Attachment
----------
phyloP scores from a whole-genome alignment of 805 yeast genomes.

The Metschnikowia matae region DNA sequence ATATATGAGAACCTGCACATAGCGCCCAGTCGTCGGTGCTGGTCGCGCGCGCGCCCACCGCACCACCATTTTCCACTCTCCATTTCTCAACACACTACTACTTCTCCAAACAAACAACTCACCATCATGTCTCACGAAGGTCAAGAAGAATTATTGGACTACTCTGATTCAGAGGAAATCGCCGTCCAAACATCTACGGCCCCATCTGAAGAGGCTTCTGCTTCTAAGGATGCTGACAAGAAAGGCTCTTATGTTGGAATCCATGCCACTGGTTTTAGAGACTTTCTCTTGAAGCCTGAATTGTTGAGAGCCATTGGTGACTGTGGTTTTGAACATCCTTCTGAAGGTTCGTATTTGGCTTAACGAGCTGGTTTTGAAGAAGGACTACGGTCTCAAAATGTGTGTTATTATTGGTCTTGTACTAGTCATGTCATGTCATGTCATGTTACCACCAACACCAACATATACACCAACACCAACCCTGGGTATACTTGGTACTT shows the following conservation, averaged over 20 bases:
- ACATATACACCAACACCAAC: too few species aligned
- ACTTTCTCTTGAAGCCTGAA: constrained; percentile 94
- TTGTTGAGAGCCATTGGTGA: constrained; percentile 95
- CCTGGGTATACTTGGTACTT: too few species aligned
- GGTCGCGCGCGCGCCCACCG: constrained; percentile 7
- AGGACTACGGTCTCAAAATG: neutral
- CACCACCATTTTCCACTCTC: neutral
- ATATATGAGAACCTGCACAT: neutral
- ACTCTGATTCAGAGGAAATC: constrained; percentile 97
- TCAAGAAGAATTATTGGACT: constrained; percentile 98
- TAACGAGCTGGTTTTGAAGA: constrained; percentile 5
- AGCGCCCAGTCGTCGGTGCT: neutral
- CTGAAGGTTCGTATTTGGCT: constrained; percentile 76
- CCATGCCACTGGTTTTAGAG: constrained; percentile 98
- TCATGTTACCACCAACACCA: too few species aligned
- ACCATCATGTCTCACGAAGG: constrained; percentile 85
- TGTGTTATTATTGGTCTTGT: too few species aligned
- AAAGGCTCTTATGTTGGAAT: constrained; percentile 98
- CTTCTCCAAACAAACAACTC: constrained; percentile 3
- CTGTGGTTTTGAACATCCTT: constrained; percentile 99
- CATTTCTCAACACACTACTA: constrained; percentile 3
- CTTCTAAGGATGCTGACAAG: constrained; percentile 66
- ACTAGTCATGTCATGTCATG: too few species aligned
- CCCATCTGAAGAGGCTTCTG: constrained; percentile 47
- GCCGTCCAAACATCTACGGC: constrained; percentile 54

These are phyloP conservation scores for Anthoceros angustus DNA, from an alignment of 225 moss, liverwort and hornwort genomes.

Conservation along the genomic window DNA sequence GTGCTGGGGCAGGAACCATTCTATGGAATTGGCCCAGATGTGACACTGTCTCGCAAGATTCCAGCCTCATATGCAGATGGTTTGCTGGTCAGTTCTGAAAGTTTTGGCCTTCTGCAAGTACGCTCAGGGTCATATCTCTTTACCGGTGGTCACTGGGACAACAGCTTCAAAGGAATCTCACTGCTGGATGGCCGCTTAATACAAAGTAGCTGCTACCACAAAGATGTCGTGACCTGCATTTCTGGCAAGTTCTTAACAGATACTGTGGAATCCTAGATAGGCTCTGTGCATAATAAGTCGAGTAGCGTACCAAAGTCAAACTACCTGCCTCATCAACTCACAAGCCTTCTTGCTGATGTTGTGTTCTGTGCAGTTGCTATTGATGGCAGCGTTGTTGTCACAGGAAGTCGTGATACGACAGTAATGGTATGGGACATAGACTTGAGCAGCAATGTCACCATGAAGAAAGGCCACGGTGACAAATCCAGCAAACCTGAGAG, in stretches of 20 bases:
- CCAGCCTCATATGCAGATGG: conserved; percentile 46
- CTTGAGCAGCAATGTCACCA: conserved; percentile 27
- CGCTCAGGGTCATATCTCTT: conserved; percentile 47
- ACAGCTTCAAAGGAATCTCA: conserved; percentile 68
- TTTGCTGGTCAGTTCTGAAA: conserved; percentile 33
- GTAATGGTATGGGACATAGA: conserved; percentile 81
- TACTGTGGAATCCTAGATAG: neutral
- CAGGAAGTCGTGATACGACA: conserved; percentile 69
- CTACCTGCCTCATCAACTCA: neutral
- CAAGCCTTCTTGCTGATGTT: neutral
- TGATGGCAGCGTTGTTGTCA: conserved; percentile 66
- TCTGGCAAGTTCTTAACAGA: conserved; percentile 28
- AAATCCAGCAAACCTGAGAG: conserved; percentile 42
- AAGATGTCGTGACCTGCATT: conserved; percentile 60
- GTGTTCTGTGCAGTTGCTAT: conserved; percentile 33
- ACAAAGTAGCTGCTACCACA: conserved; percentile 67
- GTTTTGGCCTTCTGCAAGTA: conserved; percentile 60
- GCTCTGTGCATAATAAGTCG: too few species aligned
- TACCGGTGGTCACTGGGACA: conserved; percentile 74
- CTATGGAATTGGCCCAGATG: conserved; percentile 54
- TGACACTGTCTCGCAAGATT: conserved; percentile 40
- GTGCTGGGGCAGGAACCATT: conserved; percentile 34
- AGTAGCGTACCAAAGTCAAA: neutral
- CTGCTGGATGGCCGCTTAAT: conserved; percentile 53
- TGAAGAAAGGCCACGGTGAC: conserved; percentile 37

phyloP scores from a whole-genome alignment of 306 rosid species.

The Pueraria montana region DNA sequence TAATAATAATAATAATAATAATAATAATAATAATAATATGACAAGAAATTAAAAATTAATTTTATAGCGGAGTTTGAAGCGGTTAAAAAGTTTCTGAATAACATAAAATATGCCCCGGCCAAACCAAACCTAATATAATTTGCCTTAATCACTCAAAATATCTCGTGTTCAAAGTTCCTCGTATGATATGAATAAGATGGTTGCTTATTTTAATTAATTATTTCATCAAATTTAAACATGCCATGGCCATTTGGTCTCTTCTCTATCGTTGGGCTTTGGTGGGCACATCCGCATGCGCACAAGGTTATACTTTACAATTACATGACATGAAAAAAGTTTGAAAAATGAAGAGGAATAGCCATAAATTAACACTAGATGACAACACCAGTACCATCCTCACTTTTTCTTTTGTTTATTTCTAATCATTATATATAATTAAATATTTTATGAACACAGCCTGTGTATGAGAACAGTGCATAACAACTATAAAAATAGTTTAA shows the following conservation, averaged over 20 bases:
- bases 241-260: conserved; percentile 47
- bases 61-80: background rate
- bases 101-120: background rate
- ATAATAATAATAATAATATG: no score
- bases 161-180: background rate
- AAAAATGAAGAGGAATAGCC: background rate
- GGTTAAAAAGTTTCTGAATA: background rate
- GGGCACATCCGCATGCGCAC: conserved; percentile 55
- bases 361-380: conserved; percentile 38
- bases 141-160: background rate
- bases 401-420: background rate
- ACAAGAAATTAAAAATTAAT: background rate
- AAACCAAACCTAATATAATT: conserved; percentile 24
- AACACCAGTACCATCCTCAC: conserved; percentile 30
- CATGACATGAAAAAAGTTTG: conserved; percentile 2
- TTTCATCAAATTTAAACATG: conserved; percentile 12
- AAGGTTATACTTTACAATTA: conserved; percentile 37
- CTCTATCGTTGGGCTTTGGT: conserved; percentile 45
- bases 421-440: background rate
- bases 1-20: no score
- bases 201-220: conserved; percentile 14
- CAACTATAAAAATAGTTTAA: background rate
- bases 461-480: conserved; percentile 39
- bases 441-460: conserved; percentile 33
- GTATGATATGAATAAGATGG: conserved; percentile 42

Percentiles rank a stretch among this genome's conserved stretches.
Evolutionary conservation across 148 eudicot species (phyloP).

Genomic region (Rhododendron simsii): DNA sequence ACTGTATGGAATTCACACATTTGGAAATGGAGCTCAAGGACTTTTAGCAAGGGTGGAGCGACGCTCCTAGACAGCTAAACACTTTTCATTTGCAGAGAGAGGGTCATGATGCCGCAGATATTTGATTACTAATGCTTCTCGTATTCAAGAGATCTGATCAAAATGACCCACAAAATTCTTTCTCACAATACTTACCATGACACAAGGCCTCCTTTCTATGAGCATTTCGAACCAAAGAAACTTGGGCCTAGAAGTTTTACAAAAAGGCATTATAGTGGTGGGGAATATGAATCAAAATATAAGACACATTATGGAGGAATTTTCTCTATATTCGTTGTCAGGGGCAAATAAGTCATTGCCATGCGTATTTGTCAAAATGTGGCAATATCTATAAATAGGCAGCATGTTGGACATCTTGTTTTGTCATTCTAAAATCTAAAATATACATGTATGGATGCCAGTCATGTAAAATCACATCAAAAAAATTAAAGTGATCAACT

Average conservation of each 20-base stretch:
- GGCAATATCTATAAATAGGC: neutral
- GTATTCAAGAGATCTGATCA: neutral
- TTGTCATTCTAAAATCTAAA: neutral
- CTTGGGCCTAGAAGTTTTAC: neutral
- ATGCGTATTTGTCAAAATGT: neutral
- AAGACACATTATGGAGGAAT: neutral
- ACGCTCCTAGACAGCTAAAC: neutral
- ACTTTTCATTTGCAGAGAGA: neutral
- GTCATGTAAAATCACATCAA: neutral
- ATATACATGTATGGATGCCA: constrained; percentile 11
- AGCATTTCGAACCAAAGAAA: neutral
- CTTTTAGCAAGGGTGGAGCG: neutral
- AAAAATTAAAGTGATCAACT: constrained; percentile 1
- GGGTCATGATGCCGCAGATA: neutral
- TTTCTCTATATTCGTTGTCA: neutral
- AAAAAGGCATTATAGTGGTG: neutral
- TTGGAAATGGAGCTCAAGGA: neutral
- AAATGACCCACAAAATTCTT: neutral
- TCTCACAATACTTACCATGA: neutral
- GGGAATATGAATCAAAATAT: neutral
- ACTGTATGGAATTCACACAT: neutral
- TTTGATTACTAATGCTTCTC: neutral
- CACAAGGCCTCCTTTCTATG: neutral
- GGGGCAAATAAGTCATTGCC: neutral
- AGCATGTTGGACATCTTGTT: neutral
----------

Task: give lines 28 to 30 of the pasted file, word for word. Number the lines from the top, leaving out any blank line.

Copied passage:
These are phyloP conservation scores for Anthoceros angustus DNA, from an alignment of 225 moss, liverwort and hornwort genomes.

Conservation along the genomic window DNA sequence GTGCTGGGGCAGGAACCATTCTATGGAATTGGCCCAGATGTGACACTGTCTCGCAAGATTCCAGCCTCATATGCAGATGGTTTGCTGGTCAGTTCTGAAAGTTTTGGCCTTCTGCAAGTACGCTCAGGGTCATATCTCTTTACCGGTGGTCACTGGGACAACAGCTTCAAAGGAATCTCACTGCTGGATGGCCGCTTAATACAAAGTAGCTGCTACCACAAAGATGTCGTGACCTGCATTTCTGGCAAGTTCTTAACAGATACTGTGGAATCCTAGATAGGCTCTGTGCATAATAAGTCGAGTAGCGTACCAAAGTCAAACTACCTGCCTCATCAACTCACAAGCCTTCTTGCTGATGTTGTGTTCTGTGCAGTTGCTATTGATGGCAGCGTTGTTGTCACAGGAAGTCGTGATACGACAGTAATGGTATGGGACATAGACTTGAGCAGCAATGTCACCATGAAGAAAGGCCACGGTGACAAATCCAGCAAACCTGAGAG, in stretches of 20 bases:
- CCAGCCTCATATGCAGATGG: conserved; percentile 46